Growing up, we had some bright red winter coats in the closet with the Special Olympics logo on the chest. I had no idea until this week that the concept was brand new as of a few years before I was born. For all my life, there have been Special Olympics; it has just been a given. In all groups of people, there are some who love to compete and get public recognition for their accomplishments, and providing a forum for that for people who can't succeed without intervention, is the sensible, humane thing to do. And we do it because one strong woman with vision and compassion. Go with God, Eunice.

Thursday, August 13, 2009

World Peace and Quiet

I keep trying to come up with a topic worthy of the mashup title but will settle for amusing license plates I've seen around town. All on big SUVs, which is only informative for one of them.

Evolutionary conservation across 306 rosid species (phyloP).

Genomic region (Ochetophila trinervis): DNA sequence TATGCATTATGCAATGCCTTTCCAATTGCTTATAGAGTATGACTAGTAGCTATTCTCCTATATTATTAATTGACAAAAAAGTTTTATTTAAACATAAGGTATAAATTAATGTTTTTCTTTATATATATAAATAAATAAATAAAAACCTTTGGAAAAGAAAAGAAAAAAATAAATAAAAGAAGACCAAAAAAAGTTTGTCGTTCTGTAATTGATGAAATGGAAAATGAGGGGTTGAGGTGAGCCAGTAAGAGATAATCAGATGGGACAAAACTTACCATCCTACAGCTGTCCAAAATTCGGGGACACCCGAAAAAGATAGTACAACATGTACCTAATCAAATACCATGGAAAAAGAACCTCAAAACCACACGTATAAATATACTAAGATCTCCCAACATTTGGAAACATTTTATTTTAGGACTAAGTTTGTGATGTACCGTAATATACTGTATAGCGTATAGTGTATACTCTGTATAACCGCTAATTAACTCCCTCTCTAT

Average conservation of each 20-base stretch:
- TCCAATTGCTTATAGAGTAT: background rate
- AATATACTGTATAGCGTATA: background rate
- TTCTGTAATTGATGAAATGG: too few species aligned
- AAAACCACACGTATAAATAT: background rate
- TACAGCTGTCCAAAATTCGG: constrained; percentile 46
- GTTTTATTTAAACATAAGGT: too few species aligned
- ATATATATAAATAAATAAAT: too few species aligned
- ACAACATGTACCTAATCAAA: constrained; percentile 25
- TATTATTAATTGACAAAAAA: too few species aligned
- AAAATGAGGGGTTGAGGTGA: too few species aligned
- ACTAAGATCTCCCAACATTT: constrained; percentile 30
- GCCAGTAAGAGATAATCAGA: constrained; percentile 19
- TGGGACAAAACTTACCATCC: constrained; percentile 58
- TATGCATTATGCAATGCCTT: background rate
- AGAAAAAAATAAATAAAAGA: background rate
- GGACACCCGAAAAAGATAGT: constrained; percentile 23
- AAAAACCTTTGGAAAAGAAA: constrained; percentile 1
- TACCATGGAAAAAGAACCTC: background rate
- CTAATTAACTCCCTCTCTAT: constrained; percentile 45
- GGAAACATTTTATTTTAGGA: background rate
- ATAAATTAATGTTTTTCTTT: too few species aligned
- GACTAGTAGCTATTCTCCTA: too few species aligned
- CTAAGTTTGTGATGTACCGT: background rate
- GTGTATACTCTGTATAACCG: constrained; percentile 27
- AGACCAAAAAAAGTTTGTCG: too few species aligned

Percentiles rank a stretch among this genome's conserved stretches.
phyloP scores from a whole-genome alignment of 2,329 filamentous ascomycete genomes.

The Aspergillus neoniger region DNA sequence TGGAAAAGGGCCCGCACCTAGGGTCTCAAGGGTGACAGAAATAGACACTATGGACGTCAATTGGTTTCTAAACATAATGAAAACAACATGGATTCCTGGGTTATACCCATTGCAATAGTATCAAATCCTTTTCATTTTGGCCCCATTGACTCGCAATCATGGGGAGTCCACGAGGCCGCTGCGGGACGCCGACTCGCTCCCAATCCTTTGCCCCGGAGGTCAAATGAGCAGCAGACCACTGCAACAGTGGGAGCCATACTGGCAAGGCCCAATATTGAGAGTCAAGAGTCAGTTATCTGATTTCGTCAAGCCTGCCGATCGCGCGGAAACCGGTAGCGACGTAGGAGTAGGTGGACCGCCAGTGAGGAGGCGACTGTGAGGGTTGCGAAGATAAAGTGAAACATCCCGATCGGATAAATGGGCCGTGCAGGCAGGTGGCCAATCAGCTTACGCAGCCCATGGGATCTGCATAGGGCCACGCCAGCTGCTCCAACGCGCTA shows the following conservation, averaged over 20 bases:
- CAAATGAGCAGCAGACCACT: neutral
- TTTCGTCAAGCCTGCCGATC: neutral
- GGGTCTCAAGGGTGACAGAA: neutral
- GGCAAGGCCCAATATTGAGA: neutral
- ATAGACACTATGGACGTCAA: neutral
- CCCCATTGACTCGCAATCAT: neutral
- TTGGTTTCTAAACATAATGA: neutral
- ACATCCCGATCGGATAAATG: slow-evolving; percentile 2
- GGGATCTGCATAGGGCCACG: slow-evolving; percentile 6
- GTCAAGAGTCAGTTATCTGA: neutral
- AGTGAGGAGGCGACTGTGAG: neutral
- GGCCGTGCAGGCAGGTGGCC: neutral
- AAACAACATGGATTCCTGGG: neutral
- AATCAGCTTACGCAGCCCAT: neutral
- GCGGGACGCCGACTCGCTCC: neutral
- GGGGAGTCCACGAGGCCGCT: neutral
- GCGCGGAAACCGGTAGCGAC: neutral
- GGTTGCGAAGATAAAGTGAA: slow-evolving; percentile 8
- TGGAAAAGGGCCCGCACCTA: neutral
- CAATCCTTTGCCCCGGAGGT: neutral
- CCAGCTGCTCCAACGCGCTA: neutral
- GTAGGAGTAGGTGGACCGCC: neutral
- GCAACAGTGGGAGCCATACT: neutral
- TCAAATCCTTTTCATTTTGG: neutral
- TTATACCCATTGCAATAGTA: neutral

I'm the kind of person who will likely never have a vanity plate because (1) I'm not sufficiently decisive (2) I don't want to make my car stand out in way that could get it keyed or me less sympathy when pulled over and (3) I'm not clever with those things. I do better on the appreciation end of the equation. Plus, I keep getting decent off the rack plates. Some people even thought my last plate was a vanity plate.

As to my current plate, it's a small town. The other day I was stopped a light and the car in front of me shared the first 4 digits (they were 52 people ahead of me in line I guess) and the car next to me shared the last 3 digits.

Have you seen any good vanity plates lately? Or come up with a great word for a tricky 3 letter combo?

Tuesday, August 11, 2009

Deeds Done Dirt Cheap

Had a good day today. Lots of things went right.